Impact Based Warnings
- Experimental Product -

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What Is This Experiment About?

 

 

 


An experimental National Weather Service warning enhancement will be used across much of the central U.S. this thunderstorm season (beginning April 1).  This is an expansion of a smaller NWS experiment that began in Kansas and Missouri in 2012. 

The Impact Based Warning (IBW) experimental product is an effort to better communicate severe weather threats within National Weather Service warnings.  While the basic function of Severe Thunderstorm and Tornado warnings will remain the same, additional enhanced information will be provided within the warning to provide additional expected "impact" information.

The goals are to provide more information through the warnings in order to facilitate improved public response and decision making, and to better meet societal needs in the most life-threatening weather events.  This effort is in response to key findings from recent service assessments of devastating tornadoes in 2011, particularly the EF-5 tornado in Joplin, MO. 

Please refer to the video below, as well as the information provided throughout this web page for additional information regarding the IBW experiment that begins April 1, 2013

To provide input on the IBW demonstration, please visit http://goo.gl/buxTZ.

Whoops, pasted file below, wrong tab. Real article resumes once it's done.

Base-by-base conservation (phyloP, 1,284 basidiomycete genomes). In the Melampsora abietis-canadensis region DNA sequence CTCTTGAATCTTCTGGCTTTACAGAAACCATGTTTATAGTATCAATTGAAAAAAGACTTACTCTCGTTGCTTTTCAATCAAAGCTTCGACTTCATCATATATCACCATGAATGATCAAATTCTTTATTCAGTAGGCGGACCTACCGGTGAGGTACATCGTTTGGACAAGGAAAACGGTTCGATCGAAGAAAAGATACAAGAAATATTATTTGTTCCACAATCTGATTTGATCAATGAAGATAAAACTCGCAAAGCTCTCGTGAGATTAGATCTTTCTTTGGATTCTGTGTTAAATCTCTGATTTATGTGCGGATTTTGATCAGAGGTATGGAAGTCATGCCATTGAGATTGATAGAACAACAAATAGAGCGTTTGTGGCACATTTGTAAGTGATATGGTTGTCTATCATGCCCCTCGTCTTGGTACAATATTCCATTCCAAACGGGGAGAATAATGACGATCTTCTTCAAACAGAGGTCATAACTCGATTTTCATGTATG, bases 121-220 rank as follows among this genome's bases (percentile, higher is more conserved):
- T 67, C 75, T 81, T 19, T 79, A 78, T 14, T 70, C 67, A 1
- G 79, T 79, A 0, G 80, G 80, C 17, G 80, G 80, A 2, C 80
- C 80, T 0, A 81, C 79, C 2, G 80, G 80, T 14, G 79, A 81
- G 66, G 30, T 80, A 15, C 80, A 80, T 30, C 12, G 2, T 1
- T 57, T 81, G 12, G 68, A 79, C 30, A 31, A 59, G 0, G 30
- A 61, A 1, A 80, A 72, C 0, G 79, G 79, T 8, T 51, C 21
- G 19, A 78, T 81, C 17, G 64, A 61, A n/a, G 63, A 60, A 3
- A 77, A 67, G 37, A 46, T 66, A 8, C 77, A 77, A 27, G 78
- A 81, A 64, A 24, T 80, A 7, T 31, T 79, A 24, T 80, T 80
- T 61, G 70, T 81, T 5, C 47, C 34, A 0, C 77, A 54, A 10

Informational Video


Presentation Slides Presentation Script

Locations Using Impact Based Warnings


  Project
Goals

  • Provide additional valuable information to media and Emergency Management officials
     
  • Facilitate improved public response and decision making
     
  • Better meet societal needs in the most life-threatening weather events
     

  Intended Outcomes

  • Optimize the convective warning system within the existing structure
     
  • Motivate proper response to warnings by distinguishing situational urgency
     
  • Realign the warning message in terms of societal impacts
     
  • Communicate recommended actions & precautions more precisely
     
  • Evaluate ability to distinguish between low impact and high impact events
     

  Enhancing Warnings Through

  • Improve communication of critical information
     
  • Make it easier to quickly identify the most valuable information
     
  • Enable prioritization of key warnings in your area of interest
     
  • Indicate different levels of risk within the same product
     
  • Enable the National Weather Service to express a confidence level of potential impacts
     
   

 

 

 

 


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